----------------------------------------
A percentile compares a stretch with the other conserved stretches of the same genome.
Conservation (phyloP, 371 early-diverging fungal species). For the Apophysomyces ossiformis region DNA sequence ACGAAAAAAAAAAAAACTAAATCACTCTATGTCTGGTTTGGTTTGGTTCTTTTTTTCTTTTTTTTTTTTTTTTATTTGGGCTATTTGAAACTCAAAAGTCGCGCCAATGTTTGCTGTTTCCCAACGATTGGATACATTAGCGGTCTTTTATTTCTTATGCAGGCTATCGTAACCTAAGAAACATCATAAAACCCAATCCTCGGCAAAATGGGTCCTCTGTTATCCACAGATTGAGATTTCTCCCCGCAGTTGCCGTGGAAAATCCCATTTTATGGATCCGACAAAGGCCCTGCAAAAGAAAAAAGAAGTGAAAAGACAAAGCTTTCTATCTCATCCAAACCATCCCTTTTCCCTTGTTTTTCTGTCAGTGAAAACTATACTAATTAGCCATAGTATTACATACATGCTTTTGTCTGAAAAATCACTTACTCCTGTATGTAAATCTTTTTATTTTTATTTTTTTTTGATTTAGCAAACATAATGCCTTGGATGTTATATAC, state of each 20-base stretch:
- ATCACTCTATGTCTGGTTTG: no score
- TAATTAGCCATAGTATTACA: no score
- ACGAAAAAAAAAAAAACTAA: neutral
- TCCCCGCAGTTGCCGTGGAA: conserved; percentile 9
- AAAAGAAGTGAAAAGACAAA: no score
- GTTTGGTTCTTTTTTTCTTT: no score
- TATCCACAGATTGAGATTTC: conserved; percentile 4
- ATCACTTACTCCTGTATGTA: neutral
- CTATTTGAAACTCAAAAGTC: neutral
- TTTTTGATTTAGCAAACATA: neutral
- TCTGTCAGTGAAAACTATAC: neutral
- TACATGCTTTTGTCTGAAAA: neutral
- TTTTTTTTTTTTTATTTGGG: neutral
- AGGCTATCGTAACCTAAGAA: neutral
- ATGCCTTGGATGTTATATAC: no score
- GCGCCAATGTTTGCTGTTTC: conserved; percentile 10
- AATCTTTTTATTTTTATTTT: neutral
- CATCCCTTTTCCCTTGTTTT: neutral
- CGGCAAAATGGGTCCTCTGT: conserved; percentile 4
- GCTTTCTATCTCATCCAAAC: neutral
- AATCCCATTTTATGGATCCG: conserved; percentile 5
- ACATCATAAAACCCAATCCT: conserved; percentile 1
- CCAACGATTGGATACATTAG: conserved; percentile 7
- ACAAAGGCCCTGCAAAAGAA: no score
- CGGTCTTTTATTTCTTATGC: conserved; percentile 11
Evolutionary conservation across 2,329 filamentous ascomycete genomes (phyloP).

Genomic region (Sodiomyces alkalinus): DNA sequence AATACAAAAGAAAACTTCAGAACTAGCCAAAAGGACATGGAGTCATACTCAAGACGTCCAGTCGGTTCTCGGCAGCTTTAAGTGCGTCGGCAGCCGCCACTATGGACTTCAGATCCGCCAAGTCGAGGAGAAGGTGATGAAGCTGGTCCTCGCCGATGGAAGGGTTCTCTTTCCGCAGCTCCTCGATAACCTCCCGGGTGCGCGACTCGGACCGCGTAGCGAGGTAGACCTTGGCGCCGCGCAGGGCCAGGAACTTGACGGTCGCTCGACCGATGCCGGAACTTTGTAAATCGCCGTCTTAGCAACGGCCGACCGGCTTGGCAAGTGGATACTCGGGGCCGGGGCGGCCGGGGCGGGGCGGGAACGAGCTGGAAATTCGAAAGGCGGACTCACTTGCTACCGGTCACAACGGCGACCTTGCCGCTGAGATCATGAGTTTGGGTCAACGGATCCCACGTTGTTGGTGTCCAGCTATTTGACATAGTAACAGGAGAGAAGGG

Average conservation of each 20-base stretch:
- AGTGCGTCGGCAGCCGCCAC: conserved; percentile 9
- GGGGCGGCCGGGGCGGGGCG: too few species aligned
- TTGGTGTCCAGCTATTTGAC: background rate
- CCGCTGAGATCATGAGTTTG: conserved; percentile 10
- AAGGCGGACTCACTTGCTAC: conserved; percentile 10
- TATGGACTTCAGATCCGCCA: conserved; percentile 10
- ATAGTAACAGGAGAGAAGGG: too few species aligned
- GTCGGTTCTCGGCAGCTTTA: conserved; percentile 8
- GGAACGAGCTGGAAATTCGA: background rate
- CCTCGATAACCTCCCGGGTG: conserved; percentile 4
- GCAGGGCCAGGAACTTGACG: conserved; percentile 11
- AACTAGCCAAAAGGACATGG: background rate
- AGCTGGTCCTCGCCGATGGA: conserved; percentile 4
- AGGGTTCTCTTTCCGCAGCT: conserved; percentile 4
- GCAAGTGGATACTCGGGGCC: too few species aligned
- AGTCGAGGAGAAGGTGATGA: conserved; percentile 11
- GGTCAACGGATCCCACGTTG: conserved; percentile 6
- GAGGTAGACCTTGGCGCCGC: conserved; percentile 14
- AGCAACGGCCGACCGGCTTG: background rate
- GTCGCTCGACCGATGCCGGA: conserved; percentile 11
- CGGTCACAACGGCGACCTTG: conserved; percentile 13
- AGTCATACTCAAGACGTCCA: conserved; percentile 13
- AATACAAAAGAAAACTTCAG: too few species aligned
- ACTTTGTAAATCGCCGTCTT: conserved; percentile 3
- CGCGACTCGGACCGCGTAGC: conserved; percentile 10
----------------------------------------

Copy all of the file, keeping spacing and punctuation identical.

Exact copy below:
A percentile compares a stretch with the other conserved stretches of the same genome.
Conservation (phyloP, 371 early-diverging fungal species). For the Apophysomyces ossiformis region DNA sequence ACGAAAAAAAAAAAAACTAAATCACTCTATGTCTGGTTTGGTTTGGTTCTTTTTTTCTTTTTTTTTTTTTTTTATTTGGGCTATTTGAAACTCAAAAGTCGCGCCAATGTTTGCTGTTTCCCAACGATTGGATACATTAGCGGTCTTTTATTTCTTATGCAGGCTATCGTAACCTAAGAAACATCATAAAACCCAATCCTCGGCAAAATGGGTCCTCTGTTATCCACAGATTGAGATTTCTCCCCGCAGTTGCCGTGGAAAATCCCATTTTATGGATCCGACAAAGGCCCTGCAAAAGAAAAAAGAAGTGAAAAGACAAAGCTTTCTATCTCATCCAAACCATCCCTTTTCCCTTGTTTTTCTGTCAGTGAAAACTATACTAATTAGCCATAGTATTACATACATGCTTTTGTCTGAAAAATCACTTACTCCTGTATGTAAATCTTTTTATTTTTATTTTTTTTTGATTTAGCAAACATAATGCCTTGGATGTTATATAC, state of each 20-base stretch:
- ATCACTCTATGTCTGGTTTG: no score
- TAATTAGCCATAGTATTACA: no score
- ACGAAAAAAAAAAAAACTAA: neutral
- TCCCCGCAGTTGCCGTGGAA: conserved; percentile 9
- AAAAGAAGTGAAAAGACAAA: no score
- GTTTGGTTCTTTTTTTCTTT: no score
- TATCCACAGATTGAGATTTC: conserved; percentile 4
- ATCACTTACTCCTGTATGTA: neutral
- CTATTTGAAACTCAAAAGTC: neutral
- TTTTTGATTTAGCAAACATA: neutral
- TCTGTCAGTGAAAACTATAC: neutral
- TACATGCTTTTGTCTGAAAA: neutral
- TTTTTTTTTTTTTATTTGGG: neutral
- AGGCTATCGTAACCTAAGAA: neutral
- ATGCCTTGGATGTTATATAC: no score
- GCGCCAATGTTTGCTGTTTC: conserved; percentile 10
- AATCTTTTTATTTTTATTTT: neutral
- CATCCCTTTTCCCTTGTTTT: neutral
- CGGCAAAATGGGTCCTCTGT: conserved; percentile 4
- GCTTTCTATCTCATCCAAAC: neutral
- AATCCCATTTTATGGATCCG: conserved; percentile 5
- ACATCATAAAACCCAATCCT: conserved; percentile 1
- CCAACGATTGGATACATTAG: conserved; percentile 7
- ACAAAGGCCCTGCAAAAGAA: no score
- CGGTCTTTTATTTCTTATGC: conserved; percentile 11
Evolutionary conservation across 2,329 filamentous ascomycete genomes (phyloP).

Genomic region (Sodiomyces alkalinus): DNA sequence AATACAAAAGAAAACTTCAGAACTAGCCAAAAGGACATGGAGTCATACTCAAGACGTCCAGTCGGTTCTCGGCAGCTTTAAGTGCGTCGGCAGCCGCCACTATGGACTTCAGATCCGCCAAGTCGAGGAGAAGGTGATGAAGCTGGTCCTCGCCGATGGAAGGGTTCTCTTTCCGCAGCTCCTCGATAACCTCCCGGGTGCGCGACTCGGACCGCGTAGCGAGGTAGACCTTGGCGCCGCGCAGGGCCAGGAACTTGACGGTCGCTCGACCGATGCCGGAACTTTGTAAATCGCCGTCTTAGCAACGGCCGACCGGCTTGGCAAGTGGATACTCGGGGCCGGGGCGGCCGGGGCGGGGCGGGAACGAGCTGGAAATTCGAAAGGCGGACTCACTTGCTACCGGTCACAACGGCGACCTTGCCGCTGAGATCATGAGTTTGGGTCAACGGATCCCACGTTGTTGGTGTCCAGCTATTTGACATAGTAACAGGAGAGAAGGG

Average conservation of each 20-base stretch:
- AGTGCGTCGGCAGCCGCCAC: conserved; percentile 9
- GGGGCGGCCGGGGCGGGGCG: too few species aligned
- TTGGTGTCCAGCTATTTGAC: background rate
- CCGCTGAGATCATGAGTTTG: conserved; percentile 10
- AAGGCGGACTCACTTGCTAC: conserved; percentile 10
- TATGGACTTCAGATCCGCCA: conserved; percentile 10
- ATAGTAACAGGAGAGAAGGG: too few species aligned
- GTCGGTTCTCGGCAGCTTTA: conserved; percentile 8
- GGAACGAGCTGGAAATTCGA: background rate
- CCTCGATAACCTCCCGGGTG: conserved; percentile 4
- GCAGGGCCAGGAACTTGACG: conserved; percentile 11
- AACTAGCCAAAAGGACATGG: background rate
- AGCTGGTCCTCGCCGATGGA: conserved; percentile 4
- AGGGTTCTCTTTCCGCAGCT: conserved; percentile 4
- GCAAGTGGATACTCGGGGCC: too few species aligned
- AGTCGAGGAGAAGGTGATGA: conserved; percentile 11
- GGTCAACGGATCCCACGTTG: conserved; percentile 6
- GAGGTAGACCTTGGCGCCGC: conserved; percentile 14
- AGCAACGGCCGACCGGCTTG: background rate
- GTCGCTCGACCGATGCCGGA: conserved; percentile 11
- CGGTCACAACGGCGACCTTG: conserved; percentile 13
- AGTCATACTCAAGACGTCCA: conserved; percentile 13
- AATACAAAAGAAAACTTCAG: too few species aligned
- ACTTTGTAAATCGCCGTCTT: conserved; percentile 3
- CGCGACTCGGACCGCGTAGC: conserved; percentile 10